When Apple bought Beats last summer, most people assumed it wasn’t just to pick up some glossy, trendy headphones. It was more about Beats Music, and Apple has unsurprisingly been hard at work bringing the streaming service into its web.
9to5Mac has a report out today about Apple’s plans with its own streaming music service, which will use Beats Music as a foundation, and the piece details Apple’s planned approach for its integration and launch – with some surprising details in the mix.
Right now, Beats Music exists largely as it did before the Apple purchase, albeit with a bit more visibility, but the report says that Apple will drop the current app experience in favor of a brand new integrated Music app for iPhone, iPad, and iPod touch, as well as an update to iTunes for Mac and PC.
Dropping Beats’ black and red aesthetic, the new Music app will focus on cloud streaming and let users save tracks locally; same for iTunes on computers. Unique Beats Music features like curated playlists will stick around in Apple’s service, there will be a unified search feature across personal and streaming libraries, and it should also have more social features akin to what Apple tried with Ping a few years back.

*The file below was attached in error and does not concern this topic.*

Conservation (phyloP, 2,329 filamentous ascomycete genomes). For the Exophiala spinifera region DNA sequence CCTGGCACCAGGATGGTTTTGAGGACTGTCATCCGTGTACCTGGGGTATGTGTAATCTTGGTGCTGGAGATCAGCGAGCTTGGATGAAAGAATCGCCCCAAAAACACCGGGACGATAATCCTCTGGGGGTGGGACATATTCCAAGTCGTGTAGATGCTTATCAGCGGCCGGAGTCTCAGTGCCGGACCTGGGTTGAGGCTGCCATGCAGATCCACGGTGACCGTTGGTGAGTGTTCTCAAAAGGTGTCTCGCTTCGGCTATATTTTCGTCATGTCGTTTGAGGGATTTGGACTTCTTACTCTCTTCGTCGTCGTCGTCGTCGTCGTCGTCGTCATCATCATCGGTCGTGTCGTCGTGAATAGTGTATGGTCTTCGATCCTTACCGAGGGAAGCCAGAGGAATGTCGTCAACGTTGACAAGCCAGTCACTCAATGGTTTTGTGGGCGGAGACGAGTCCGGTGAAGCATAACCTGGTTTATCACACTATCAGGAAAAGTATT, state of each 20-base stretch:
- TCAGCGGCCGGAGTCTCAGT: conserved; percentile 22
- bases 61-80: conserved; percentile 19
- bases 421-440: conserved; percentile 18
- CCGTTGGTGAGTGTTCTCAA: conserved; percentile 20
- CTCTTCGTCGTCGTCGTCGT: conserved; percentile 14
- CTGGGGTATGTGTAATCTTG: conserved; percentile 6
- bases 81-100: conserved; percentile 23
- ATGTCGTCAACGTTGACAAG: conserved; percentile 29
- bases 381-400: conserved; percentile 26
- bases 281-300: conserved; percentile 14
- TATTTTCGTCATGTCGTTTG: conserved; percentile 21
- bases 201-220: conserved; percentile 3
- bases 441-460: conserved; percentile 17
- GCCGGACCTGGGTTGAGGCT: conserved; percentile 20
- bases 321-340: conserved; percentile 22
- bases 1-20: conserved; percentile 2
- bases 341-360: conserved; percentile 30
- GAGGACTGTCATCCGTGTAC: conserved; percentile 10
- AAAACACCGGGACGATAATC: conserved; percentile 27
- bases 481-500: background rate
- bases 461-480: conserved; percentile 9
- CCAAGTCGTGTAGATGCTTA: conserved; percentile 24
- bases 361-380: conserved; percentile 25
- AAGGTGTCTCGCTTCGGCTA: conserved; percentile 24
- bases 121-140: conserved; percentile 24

The report claims that Apple is trying to undercut rivals by debuting at US$7.99/month (about £5.25), whereas top competing services are currently US$9.99/month (about £6.50). Current Beats Music subscribers will be able to merge over their accounts, and for anyone who likes their Apple music experience as it is today, don’t worry: the iTunes Store, iTunes Match, and iTunes Radio will all reportedly stick around in their current forms.
And the most interesting part of it all? Apple will reportedly design an Android app for the service, so as to not lose Beats Music’s users in that ecosystem. As 9to5Mac points out, CEO Tim Cook (second from left above) said in 2013 that “Apple has no religious issue porting an iOS app to Android,” noting that the company would only do such a thing “if it made sense.”
Considering the amount of money to be made by a smarter, cheaper streaming music service – particularly one with the weight and backing of Apple – we imagine it makes a ton of sense. However, despite there being a Windows Phone version of Beats Music, it’s apparently unlikely that Apple will produce an app for those users due to the comparatively tiny install base.
Due to some challenges with integrating the Beats team into Apple, a launch for the streaming service isn’t expected until late in the year, perhaps when WWDC rolls around this summer.